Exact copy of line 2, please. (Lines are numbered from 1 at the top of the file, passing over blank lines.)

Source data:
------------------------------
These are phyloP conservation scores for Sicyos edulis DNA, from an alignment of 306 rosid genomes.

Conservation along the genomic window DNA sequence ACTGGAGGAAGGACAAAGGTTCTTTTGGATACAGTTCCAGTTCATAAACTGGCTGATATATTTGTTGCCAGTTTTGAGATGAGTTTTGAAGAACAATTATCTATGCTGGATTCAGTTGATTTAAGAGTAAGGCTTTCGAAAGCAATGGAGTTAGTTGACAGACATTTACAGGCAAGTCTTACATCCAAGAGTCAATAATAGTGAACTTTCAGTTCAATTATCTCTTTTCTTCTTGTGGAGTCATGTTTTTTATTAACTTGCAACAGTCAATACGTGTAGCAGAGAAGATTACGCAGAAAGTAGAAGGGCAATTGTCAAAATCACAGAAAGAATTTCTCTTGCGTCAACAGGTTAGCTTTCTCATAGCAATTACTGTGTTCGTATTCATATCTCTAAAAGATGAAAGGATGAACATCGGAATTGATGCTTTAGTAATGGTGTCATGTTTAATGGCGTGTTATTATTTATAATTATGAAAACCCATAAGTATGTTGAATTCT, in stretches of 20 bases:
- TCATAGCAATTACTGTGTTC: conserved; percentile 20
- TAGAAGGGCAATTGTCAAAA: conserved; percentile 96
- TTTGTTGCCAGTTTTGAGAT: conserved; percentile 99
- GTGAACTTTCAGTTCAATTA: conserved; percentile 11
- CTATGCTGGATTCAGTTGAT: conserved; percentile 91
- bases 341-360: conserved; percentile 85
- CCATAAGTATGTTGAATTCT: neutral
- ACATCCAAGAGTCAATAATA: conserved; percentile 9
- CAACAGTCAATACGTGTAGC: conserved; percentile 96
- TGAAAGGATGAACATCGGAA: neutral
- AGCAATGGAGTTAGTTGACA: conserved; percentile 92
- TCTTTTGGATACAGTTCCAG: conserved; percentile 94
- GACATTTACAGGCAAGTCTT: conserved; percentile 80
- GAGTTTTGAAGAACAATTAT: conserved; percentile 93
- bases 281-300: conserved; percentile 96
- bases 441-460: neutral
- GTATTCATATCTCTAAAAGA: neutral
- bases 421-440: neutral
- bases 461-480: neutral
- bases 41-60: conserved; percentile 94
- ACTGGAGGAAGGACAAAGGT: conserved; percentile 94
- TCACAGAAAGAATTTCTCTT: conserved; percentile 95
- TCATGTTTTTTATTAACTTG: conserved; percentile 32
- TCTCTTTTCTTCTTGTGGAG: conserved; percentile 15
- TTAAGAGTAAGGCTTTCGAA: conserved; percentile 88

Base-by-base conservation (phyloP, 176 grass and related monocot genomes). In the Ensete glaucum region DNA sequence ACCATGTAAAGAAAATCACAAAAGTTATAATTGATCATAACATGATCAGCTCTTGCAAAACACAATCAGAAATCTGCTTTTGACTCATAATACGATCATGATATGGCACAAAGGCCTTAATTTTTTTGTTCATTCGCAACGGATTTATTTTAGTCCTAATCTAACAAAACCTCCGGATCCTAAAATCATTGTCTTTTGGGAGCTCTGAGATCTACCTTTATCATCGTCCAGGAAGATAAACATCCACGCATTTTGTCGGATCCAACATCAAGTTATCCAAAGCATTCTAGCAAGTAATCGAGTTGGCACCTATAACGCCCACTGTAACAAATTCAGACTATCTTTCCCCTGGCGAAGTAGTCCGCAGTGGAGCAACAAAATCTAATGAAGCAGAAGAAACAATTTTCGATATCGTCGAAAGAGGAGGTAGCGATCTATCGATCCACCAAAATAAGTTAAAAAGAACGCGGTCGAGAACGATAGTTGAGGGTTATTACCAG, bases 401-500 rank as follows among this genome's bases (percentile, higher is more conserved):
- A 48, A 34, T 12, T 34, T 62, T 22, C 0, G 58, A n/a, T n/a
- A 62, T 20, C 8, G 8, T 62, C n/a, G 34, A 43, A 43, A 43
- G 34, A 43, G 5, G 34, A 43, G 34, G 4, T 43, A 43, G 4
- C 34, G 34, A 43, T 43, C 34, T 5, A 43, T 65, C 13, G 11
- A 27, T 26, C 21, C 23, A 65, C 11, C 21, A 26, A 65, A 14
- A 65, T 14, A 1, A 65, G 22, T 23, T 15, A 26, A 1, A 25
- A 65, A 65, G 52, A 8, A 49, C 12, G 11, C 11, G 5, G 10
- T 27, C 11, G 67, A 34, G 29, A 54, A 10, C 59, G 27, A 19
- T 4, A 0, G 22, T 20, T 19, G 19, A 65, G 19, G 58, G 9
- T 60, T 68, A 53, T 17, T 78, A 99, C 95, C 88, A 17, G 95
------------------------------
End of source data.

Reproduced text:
Conservation along the genomic window DNA sequence ACTGGAGGAAGGACAAAGGTTCTTTTGGATACAGTTCCAGTTCATAAACTGGCTGATATATTTGTTGCCAGTTTTGAGATGAGTTTTGAAGAACAATTATCTATGCTGGATTCAGTTGATTTAAGAGTAAGGCTTTCGAAAGCAATGGAGTTAGTTGACAGACATTTACAGGCAAGTCTTACATCCAAGAGTCAATAATAGTGAACTTTCAGTTCAATTATCTCTTTTCTTCTTGTGGAGTCATGTTTTTTATTAACTTGCAACAGTCAATACGTGTAGCAGAGAAGATTACGCAGAAAGTAGAAGGGCAATTGTCAAAATCACAGAAAGAATTTCTCTTGCGTCAACAGGTTAGCTTTCTCATAGCAATTACTGTGTTCGTATTCATATCTCTAAAAGATGAAAGGATGAACATCGGAATTGATGCTTTAGTAATGGTGTCATGTTTAATGGCGTGTTATTATTTATAATTATGAAAACCCATAAGTATGTTGAATTCT, in stretches of 20 bases: